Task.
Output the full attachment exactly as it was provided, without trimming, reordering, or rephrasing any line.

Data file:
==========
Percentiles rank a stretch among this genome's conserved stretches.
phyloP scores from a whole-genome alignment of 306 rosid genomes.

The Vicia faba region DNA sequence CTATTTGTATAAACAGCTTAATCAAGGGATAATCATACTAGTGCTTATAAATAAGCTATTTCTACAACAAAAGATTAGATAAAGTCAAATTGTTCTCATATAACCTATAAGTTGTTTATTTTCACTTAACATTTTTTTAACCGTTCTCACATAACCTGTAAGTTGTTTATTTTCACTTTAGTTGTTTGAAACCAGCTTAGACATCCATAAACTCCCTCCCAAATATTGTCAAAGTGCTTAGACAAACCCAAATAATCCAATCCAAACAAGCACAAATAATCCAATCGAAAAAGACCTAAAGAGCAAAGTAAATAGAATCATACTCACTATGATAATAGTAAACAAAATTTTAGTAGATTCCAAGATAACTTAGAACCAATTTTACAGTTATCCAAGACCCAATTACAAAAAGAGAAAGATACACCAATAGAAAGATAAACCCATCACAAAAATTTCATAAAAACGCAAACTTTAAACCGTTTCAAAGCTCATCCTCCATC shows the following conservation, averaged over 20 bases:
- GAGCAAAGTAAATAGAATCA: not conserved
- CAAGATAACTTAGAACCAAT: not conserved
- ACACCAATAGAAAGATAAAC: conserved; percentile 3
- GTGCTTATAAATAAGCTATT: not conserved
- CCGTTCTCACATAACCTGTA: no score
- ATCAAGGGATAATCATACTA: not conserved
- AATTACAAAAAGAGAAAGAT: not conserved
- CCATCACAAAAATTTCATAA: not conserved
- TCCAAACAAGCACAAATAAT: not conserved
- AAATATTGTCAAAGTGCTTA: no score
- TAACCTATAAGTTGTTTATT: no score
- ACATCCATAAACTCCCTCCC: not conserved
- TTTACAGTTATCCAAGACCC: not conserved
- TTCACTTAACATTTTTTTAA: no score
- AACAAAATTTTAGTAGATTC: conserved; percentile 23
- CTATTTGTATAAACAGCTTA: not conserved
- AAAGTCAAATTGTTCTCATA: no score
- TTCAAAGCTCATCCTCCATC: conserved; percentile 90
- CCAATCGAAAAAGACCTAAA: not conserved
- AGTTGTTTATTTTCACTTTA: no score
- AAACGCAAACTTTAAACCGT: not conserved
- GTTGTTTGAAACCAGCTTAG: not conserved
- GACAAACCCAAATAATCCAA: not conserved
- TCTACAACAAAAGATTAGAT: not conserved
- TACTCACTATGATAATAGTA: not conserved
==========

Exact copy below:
Percentiles rank a stretch among this genome's conserved stretches.
phyloP scores from a whole-genome alignment of 306 rosid genomes.

The Vicia faba region DNA sequence CTATTTGTATAAACAGCTTAATCAAGGGATAATCATACTAGTGCTTATAAATAAGCTATTTCTACAACAAAAGATTAGATAAAGTCAAATTGTTCTCATATAACCTATAAGTTGTTTATTTTCACTTAACATTTTTTTAACCGTTCTCACATAACCTGTAAGTTGTTTATTTTCACTTTAGTTGTTTGAAACCAGCTTAGACATCCATAAACTCCCTCCCAAATATTGTCAAAGTGCTTAGACAAACCCAAATAATCCAATCCAAACAAGCACAAATAATCCAATCGAAAAAGACCTAAAGAGCAAAGTAAATAGAATCATACTCACTATGATAATAGTAAACAAAATTTTAGTAGATTCCAAGATAACTTAGAACCAATTTTACAGTTATCCAAGACCCAATTACAAAAAGAGAAAGATACACCAATAGAAAGATAAACCCATCACAAAAATTTCATAAAAACGCAAACTTTAAACCGTTTCAAAGCTCATCCTCCATC shows the following conservation, averaged over 20 bases:
- GAGCAAAGTAAATAGAATCA: not conserved
- CAAGATAACTTAGAACCAAT: not conserved
- ACACCAATAGAAAGATAAAC: conserved; percentile 3
- GTGCTTATAAATAAGCTATT: not conserved
- CCGTTCTCACATAACCTGTA: no score
- ATCAAGGGATAATCATACTA: not conserved
- AATTACAAAAAGAGAAAGAT: not conserved
- CCATCACAAAAATTTCATAA: not conserved
- TCCAAACAAGCACAAATAAT: not conserved
- AAATATTGTCAAAGTGCTTA: no score
- TAACCTATAAGTTGTTTATT: no score
- ACATCCATAAACTCCCTCCC: not conserved
- TTTACAGTTATCCAAGACCC: not conserved
- TTCACTTAACATTTTTTTAA: no score
- AACAAAATTTTAGTAGATTC: conserved; percentile 23
- CTATTTGTATAAACAGCTTA: not conserved
- AAAGTCAAATTGTTCTCATA: no score
- TTCAAAGCTCATCCTCCATC: conserved; percentile 90
- CCAATCGAAAAAGACCTAAA: not conserved
- AGTTGTTTATTTTCACTTTA: no score
- AAACGCAAACTTTAAACCGT: not conserved
- GTTGTTTGAAACCAGCTTAG: not conserved
- GACAAACCCAAATAATCCAA: not conserved
- TCTACAACAAAAGATTAGAT: not conserved
- TACTCACTATGATAATAGTA: not conserved